Three Months Later, Another Predator

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Jane Hsu. <em>Three Months Later, Another Preditor</em>, 2007, found letter, 5 x 7 in. Courtesy of the artist.

Jane Hsu. Three Months Later, Another Preditor, 2007, found letter, 5 x 7 in. Courtesy of the artist.

As the product of a multi-generational home, I know a thing or two about dealing with elders. I bear the title of favorite grandchild on both sides. From the day I was born, I was purposely placed on my back to sleep so that my face would grow as round as the sun and as bright as the moon, now leaving me with a 30-year-old sucker face. Because of my whimsical fashion sense and pie-face, senior citizens are led to believe that I am predisposed to charm them.

For those of you unfamiliar with my earlier fate, I was supposed to die at the hands of my dog-sitter, Joanne, who turned her two Bichon Frises and my bumbling Boston Terrier into devils circling my house. I hid in my bathtub, waiting to be drowned after they attacked through the bathroom window in a furious blast of hair and glass.

Knowing I suspected her, Joanne outsmarted me again.

She introduced Señora Heidi Hernandez into my life as a tenant for an efficiency I’ve had for rent on my property. I could have said no, but before I had a chance to assert myself, the Señora knocked on my door adorned with dark glasses, a whoosh of stale perfume, and a golf umbrella used as a cane—your standard puffy-haired grandmother. Forgotten by friends and family, I soon learned that Señora got what she wanted by being obnoxious and pushy. She reliably yelled through the receiver when I picked up her urgent calls in the middle of the night. I soon set a ring tone to identify her calls with the gaspy rhythm from “Psycho.”

Originally from Cuba, Señora has lived in Miami for 38 years and retired 10 years ago from her job as a typing instructor. Have you ever taken a typing class? I have. The instructors are programmed to bellow pulsating Q-W-E-R-T-Y drills—ups, downs, and overs through a neverending semester.

I now get presents from Heidi when I arrive home from work in the evenings. The presents don’t come every day, leaving just enough anticipation in the air each time I check the mail. Completely free of charge, I receive paper scraps decorated with heavily etched ballpoint swirls detailing the hardships of being Heidi Hernandez. When life throws Señora lemons—like the time when the black neighbors allegedly injected her nose with poison while she slept—she takes another crumpled note out of her purse and tapes it to my door.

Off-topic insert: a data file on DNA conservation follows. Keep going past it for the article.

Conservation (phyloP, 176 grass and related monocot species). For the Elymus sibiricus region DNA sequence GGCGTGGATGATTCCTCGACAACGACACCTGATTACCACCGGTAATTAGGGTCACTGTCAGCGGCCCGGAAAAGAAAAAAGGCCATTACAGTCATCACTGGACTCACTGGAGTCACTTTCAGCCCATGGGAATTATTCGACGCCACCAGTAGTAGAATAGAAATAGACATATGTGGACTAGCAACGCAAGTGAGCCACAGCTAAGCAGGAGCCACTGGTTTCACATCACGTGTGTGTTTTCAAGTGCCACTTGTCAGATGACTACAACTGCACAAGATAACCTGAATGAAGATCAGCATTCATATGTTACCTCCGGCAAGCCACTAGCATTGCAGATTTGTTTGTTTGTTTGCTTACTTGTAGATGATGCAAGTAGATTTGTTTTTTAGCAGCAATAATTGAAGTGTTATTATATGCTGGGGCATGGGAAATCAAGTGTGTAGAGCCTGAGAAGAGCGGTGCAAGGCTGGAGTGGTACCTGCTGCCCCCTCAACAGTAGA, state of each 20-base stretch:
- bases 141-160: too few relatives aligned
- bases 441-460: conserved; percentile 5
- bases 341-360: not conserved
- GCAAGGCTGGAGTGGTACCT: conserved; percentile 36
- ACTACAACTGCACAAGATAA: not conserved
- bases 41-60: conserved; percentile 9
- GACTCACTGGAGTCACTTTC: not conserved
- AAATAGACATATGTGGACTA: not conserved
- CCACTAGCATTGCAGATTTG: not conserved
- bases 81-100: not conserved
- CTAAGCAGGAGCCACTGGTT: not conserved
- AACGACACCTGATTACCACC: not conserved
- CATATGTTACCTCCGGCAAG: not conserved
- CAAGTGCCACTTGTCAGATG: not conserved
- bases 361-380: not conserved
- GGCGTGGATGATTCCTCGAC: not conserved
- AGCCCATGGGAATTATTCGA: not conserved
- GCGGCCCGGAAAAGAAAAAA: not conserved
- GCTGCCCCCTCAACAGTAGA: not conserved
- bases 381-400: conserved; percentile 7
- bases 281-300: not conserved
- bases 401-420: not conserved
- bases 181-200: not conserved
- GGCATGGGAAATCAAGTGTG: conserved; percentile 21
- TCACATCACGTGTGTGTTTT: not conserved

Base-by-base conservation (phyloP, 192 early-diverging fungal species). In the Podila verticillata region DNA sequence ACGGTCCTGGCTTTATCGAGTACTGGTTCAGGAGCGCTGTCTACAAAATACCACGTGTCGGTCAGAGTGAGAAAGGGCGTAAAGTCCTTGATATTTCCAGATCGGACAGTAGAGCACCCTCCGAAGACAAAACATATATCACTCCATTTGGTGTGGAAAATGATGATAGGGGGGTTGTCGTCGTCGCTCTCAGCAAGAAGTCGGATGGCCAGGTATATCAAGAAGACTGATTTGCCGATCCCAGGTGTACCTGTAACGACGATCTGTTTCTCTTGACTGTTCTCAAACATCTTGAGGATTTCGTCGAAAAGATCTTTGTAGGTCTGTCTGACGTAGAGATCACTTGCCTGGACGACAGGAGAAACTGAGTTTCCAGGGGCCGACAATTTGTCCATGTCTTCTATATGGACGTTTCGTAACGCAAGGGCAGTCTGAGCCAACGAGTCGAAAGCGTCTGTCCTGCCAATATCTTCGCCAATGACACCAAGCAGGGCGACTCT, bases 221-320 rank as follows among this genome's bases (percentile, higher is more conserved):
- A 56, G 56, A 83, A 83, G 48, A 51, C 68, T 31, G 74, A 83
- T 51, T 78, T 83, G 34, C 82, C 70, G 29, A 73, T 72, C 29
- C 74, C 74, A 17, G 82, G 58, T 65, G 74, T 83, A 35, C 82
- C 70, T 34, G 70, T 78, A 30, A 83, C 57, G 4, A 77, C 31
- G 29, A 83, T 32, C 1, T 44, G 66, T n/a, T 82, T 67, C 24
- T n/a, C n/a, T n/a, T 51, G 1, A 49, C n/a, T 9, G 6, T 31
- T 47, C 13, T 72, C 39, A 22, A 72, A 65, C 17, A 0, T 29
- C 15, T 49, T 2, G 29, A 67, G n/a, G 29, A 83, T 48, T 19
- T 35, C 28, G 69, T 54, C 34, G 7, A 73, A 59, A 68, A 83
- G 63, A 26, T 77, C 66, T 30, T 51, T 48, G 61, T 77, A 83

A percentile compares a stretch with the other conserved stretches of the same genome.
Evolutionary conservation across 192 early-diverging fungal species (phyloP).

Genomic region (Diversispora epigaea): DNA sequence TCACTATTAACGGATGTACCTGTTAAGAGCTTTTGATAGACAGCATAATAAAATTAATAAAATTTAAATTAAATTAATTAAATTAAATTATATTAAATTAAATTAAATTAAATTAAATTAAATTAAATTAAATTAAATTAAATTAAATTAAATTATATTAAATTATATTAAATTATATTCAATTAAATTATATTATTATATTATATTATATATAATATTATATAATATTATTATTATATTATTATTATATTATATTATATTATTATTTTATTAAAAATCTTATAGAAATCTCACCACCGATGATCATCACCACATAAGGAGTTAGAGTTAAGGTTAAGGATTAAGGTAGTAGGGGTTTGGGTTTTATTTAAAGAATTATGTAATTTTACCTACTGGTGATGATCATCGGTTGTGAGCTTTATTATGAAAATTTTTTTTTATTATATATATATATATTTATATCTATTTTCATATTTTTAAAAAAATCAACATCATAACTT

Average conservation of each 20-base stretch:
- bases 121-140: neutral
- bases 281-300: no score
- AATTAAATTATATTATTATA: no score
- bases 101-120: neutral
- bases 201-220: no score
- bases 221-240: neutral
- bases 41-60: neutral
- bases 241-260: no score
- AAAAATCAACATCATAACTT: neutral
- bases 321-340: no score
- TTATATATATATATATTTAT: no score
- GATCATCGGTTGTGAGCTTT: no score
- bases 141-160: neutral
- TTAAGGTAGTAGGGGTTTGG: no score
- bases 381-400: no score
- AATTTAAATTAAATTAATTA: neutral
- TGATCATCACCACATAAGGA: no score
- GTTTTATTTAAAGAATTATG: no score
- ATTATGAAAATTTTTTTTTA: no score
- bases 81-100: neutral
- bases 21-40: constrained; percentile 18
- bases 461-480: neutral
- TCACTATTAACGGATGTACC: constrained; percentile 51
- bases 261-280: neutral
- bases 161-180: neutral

If you should find a note when I’m not around, please place it in my “E for enemies” file that I keep in the studio. When the sun goes down, I observe Heidi through her curtainless windows as she paces the length of the house like a mechanical shooter duck at a carnival. In one hand, she holds a soda cracker with a smear of bright yellow margarine as anonymous Latin radio and flickering lights from the ceiling fan keep her company. The light reminds me of the disturbing dream I had last night of Heidi Hernandez huffing on my couch, trying to give birth in a dark room lit only by a television on mute.

Another thing I like to do is catch Heidi on tape when I spot her outside. One day she was walking in circles around my sidewalk in a bright fuchsia blouse and elastic waist pants muttering “Fuck. Mierda! Fuck, mierda, fuck, mierda! Fuck. Mierda!” But she didn’t let me catch her. Just as she appeared through one window, Heidi and her big fuchsia knockers would bounce to the next, eluding their well-deserved YouTube immortality.

Recalling my mother’s reassurances regarding my dog-sitter issues, I called and asked her advice. “She’s going to burn your house down,” mother said. Is that an improvement from being drowned in a tub by your own dog?

I have not made preparations for a fire emergency because I live in a state where I have to proof my belongings against hurricane, mildew and flood. It has to stop there. Let the books and garments burn. As household items burst and the old wooden house begins to collapse, crazy Hernandez will be dancing in a spotlight made by the flames.

Señora’s dance number is a cross between a Sumo wrestler’s rain dance and a deodorant commercial. She will be wearing a long, full skirt, giving her enough room to assume her usual wide-legged stance. The first position is a swaying squat, her body moving left and right. After four sways, she squats close to the ground, raises her fists, and punches the sky, yelling “Huah! Huah!” with each punch. During the moments of silence, she squats and wiggles her jaw in and out, like chewing on crackers and margarine.

This entry was posted in ISSUE #3 FALL 2007 Tagged: . Bookmark the permalink. Post a comment or leave a trackback: Trackback URL.

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